Just too unbelievable, too gory, and I really do not like the snotty know it all characters. The story had some good points ,but to few to get me past the unbelievable TV like forensics and access to information. Doesn't really happen.
A different plot, a different reader and some new ideas
Spend less time rehashing prior story lines and relationships. We now the characters, we understand the history, why spend half the book restating the same old stuff over and over
Monotone, uninterested, flat, boring reading.
All of them
This author needs to find a new character and a new storyline - this is definitely my last Scarpetta book, I hope it is her last one too.
I am a retired Court Reporter and I LOVE books. All kinds of books but my favorites are mysteries and period books. I like civil war books and some biographies.
I was terribly disappointed in this book. I've read everything by Ms. Cornwell and I love this series. This took several chapters of "the poor little me's" to get to the story line. After the story started to unfold, it was good. But really I almost stopped listening before the story was to the point it was like it should be. I hope the next book will be better.
I would not recommend. The characters are the same and have not evolved. Kay is worried about Lucy; Kay is arguing with Marino; Kay loves Benton but he's distant. The plot is boring and flat and I had to listen to the first 10 chapters or so three times before I almost cared about the story line. Basically, it did not "grab" me like some of her prior books.
Have Kay do something other than "stew" and "worry" about what everyone else is doing. Come up with an intriguing story that makes me want to go on to the next chapter. Give the villain or killer some depth. Finally, the mention of Newtown was unnecessary and gratuitous.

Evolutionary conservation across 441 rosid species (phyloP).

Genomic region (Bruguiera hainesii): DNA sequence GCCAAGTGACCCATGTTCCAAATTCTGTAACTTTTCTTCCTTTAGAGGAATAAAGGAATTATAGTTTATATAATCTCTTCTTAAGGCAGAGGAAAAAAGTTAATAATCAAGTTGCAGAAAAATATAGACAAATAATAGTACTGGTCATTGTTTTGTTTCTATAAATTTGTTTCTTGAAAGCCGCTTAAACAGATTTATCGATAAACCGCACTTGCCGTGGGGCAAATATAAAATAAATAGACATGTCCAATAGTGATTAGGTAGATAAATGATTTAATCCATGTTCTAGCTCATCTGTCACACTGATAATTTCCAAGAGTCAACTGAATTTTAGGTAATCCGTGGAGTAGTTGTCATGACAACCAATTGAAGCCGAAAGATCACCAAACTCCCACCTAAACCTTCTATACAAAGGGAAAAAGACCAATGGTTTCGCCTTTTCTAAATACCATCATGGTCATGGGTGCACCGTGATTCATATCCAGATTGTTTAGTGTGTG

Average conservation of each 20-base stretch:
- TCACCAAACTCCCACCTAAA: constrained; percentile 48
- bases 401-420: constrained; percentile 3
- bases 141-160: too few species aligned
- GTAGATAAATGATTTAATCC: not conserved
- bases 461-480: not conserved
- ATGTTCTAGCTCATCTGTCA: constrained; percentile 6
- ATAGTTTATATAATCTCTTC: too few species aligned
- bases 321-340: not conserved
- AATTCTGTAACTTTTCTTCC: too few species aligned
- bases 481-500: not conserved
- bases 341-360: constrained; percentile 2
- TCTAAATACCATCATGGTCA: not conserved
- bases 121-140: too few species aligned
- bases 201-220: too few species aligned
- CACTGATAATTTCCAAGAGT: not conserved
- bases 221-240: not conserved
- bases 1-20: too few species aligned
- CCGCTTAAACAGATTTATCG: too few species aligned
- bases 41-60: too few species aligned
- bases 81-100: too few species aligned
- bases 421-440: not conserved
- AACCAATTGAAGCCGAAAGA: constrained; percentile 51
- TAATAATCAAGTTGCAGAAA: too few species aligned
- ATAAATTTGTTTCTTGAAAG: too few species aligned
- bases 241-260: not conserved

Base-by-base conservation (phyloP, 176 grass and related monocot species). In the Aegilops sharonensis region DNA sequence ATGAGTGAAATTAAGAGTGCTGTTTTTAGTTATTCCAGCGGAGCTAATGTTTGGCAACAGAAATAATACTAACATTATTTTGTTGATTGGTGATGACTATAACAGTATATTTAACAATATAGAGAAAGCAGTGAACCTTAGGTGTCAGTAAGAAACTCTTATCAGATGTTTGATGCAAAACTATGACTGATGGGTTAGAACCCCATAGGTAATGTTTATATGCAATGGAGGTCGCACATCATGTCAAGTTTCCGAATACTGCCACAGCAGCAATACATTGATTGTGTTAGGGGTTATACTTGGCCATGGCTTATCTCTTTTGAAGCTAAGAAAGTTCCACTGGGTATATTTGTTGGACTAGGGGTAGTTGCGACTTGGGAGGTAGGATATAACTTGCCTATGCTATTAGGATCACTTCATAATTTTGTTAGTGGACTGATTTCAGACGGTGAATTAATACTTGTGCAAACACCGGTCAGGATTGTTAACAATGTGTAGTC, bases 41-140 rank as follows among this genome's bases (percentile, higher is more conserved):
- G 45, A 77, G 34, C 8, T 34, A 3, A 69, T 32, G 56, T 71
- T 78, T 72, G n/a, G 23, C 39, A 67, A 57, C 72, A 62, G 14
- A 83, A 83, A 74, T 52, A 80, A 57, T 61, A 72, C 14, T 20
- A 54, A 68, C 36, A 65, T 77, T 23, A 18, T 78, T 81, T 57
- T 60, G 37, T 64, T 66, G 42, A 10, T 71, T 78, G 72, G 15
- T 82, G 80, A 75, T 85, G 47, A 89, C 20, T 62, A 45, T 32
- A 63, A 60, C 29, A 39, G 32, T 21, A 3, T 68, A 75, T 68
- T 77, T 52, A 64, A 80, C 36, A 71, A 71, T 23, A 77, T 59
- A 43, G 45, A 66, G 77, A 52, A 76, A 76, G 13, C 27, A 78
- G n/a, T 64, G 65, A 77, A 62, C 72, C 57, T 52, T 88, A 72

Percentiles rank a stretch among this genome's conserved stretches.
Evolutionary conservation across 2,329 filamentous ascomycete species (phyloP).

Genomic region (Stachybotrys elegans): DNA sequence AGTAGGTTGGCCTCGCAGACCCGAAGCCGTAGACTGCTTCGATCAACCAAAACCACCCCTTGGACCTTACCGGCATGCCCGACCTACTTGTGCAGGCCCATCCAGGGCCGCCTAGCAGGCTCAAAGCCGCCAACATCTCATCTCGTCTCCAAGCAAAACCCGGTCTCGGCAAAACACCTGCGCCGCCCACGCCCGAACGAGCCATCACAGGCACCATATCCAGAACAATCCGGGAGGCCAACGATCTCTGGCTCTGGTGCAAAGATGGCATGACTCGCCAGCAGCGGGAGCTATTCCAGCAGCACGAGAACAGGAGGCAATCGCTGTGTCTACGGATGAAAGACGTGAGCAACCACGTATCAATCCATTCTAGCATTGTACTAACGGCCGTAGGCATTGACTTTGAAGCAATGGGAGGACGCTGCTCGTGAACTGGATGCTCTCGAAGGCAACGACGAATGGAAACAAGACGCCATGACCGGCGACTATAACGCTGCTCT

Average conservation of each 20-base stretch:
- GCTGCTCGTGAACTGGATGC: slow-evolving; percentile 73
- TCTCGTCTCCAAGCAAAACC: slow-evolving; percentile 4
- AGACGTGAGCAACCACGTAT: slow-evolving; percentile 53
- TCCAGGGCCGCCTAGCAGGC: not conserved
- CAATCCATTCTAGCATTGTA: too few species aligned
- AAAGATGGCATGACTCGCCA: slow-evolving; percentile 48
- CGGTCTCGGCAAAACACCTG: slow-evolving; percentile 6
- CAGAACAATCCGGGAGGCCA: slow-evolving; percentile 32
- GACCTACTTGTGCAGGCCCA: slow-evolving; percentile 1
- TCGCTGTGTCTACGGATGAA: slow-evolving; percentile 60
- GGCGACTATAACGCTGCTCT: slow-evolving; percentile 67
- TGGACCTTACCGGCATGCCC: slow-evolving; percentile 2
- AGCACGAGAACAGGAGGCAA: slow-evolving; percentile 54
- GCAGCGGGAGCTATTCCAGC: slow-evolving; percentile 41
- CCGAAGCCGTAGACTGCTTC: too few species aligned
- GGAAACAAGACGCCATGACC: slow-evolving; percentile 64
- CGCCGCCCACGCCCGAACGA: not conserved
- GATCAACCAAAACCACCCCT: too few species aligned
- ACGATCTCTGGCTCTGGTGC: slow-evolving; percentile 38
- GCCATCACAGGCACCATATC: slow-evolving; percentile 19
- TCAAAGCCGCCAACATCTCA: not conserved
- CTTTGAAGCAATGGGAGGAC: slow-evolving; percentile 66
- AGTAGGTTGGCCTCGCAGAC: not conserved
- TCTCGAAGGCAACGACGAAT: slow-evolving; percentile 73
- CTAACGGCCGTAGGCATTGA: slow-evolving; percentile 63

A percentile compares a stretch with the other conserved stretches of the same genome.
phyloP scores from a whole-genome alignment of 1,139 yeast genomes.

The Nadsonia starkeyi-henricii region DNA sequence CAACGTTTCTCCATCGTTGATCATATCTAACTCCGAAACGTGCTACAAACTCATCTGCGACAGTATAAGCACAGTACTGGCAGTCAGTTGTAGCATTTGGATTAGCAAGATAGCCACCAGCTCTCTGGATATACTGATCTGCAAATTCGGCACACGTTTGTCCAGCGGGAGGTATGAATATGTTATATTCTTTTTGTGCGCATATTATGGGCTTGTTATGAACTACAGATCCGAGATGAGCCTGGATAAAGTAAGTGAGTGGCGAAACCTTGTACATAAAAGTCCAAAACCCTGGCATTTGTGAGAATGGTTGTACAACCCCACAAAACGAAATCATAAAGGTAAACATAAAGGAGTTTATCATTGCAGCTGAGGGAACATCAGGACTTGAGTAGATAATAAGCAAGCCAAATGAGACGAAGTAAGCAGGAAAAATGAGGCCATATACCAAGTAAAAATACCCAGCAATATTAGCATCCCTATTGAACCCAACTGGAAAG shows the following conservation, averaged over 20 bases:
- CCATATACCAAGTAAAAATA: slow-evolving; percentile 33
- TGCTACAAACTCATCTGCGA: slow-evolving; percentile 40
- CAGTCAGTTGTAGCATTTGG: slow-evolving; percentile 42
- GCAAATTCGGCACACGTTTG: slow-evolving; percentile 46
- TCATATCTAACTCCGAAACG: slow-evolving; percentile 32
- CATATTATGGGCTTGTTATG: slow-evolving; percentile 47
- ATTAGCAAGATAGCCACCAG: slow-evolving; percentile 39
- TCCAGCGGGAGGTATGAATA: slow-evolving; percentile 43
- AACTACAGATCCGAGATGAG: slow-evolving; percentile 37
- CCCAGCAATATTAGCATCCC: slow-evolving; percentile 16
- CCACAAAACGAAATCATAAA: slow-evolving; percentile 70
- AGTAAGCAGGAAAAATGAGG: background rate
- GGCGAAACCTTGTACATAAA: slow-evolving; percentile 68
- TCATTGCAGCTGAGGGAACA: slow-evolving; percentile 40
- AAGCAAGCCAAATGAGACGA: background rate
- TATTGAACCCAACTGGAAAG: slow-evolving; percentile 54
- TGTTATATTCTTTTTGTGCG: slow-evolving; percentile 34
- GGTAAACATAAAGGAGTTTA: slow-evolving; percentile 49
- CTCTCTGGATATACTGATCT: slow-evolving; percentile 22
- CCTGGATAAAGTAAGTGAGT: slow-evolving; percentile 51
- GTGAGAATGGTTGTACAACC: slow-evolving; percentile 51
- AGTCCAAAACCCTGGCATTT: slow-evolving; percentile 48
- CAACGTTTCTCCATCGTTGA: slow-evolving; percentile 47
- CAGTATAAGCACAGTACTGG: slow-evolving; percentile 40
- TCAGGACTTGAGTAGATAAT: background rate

I like the way Kate Reading changes accents and voices for each character and I've liked her performances in the past. She seems as bored performing this book as I was listening to it.
In its present form? Absolutely not!
I was very disappointed in this book. Sometimes I re-listen certain books later on but I don't think I'll be doing that with "Dust." In fact, about half-way into the book I started to "dust" the furniture to amuse myself. A sign of a lackluster story for sure.
As soon as this book grabbed your attention, there would be so much time spent on wordy descriptions that my mind would fog over, the subject would move on and i would realize that I was totally lost. Never had an audio book that I had to rewind to find my place as much as with this one. Predictable ending, no energy, ridiculous conflict between benton and Marino that suddenly was gone...or was it? I can't even remember.
Nothing by Patricia Cornwell. I have read all of her books and if this is the direction she's headed in, I'm going down another road.
Her characterizations are good.
Hope people take my review to heart and listen to something else.
I've been reading Scarpetta since the start. The stories are getting stale. The use of the Newtown shooting is gimmicky and in terrible taste. The narrator is fine as Scarpetta but sounds like a rejected SNL cast member when she puts on her Marino voice. I'm a pretty avid Audible listener and I've already fallen asleep twice trying to get throughout this book. I wish I hadn't wasted a credit on it.
No more Scarpetta books for me. The characters have been done to death.__Scarpetta should retire.
Kate Reading is ok. She works with what she's got.